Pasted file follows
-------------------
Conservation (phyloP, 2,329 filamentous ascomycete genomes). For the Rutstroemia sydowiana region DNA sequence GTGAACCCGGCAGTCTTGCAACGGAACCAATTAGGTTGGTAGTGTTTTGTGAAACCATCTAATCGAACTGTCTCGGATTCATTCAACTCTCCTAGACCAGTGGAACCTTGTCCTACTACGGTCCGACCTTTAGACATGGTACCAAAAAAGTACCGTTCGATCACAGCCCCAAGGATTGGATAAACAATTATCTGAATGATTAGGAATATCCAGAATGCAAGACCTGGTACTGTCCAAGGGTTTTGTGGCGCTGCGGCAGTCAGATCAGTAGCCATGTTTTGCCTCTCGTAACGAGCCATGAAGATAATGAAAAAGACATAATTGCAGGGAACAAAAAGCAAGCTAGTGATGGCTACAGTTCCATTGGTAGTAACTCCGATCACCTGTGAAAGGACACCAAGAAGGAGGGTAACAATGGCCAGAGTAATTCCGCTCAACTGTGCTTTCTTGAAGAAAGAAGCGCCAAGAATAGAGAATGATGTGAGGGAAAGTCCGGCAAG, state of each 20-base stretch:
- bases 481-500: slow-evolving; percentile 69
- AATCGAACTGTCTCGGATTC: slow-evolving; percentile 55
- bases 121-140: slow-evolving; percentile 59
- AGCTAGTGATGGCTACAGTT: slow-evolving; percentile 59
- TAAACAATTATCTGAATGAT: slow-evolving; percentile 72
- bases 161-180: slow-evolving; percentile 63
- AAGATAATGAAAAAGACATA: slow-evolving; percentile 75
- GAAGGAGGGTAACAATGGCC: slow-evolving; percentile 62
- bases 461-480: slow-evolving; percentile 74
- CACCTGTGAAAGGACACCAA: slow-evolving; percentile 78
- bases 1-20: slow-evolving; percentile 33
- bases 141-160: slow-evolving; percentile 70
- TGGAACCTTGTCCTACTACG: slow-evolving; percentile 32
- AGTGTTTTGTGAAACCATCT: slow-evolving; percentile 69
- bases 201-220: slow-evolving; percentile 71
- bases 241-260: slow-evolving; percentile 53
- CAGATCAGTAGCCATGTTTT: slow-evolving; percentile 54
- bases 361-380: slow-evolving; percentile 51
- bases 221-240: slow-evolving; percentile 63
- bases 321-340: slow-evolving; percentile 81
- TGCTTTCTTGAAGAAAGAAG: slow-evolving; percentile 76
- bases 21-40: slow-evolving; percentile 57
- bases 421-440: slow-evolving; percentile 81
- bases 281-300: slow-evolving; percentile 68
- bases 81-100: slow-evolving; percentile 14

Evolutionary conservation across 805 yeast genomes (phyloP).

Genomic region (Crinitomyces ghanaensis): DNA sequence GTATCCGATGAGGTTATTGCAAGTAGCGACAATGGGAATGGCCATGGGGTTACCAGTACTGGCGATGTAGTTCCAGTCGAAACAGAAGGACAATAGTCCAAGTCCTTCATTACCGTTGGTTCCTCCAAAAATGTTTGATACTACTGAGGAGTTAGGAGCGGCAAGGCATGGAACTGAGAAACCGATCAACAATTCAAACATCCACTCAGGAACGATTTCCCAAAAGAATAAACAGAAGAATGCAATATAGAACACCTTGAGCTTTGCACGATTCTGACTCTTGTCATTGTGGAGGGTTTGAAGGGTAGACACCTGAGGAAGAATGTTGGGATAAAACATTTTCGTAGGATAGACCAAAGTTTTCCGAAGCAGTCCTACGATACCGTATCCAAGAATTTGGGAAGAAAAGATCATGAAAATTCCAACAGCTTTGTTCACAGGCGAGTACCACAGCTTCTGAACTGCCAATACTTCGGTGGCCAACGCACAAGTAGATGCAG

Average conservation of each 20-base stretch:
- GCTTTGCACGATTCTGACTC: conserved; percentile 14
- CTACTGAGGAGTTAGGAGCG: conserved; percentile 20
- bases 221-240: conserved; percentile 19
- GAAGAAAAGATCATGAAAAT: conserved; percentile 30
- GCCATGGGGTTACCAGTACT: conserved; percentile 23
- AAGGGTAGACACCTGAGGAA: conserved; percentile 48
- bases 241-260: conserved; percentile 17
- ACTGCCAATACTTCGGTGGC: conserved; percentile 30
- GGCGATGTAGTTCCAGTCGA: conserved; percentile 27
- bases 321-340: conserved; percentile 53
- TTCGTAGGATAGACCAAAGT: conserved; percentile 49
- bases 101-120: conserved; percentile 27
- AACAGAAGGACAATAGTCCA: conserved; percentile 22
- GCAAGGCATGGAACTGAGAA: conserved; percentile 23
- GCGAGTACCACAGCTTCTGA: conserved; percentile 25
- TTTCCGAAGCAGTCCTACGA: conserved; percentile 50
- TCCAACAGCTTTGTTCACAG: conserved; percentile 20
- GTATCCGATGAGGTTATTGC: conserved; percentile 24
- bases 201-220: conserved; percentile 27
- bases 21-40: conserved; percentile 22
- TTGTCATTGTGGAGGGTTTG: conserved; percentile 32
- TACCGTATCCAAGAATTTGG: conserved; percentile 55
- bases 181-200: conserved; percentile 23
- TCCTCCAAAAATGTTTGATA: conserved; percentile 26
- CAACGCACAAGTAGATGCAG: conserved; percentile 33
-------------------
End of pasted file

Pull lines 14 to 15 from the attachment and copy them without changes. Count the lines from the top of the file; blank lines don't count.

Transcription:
- TGGAACCTTGTCCTACTACG: slow-evolving; percentile 32
- AGTGTTTTGTGAAACCATCT: slow-evolving; percentile 69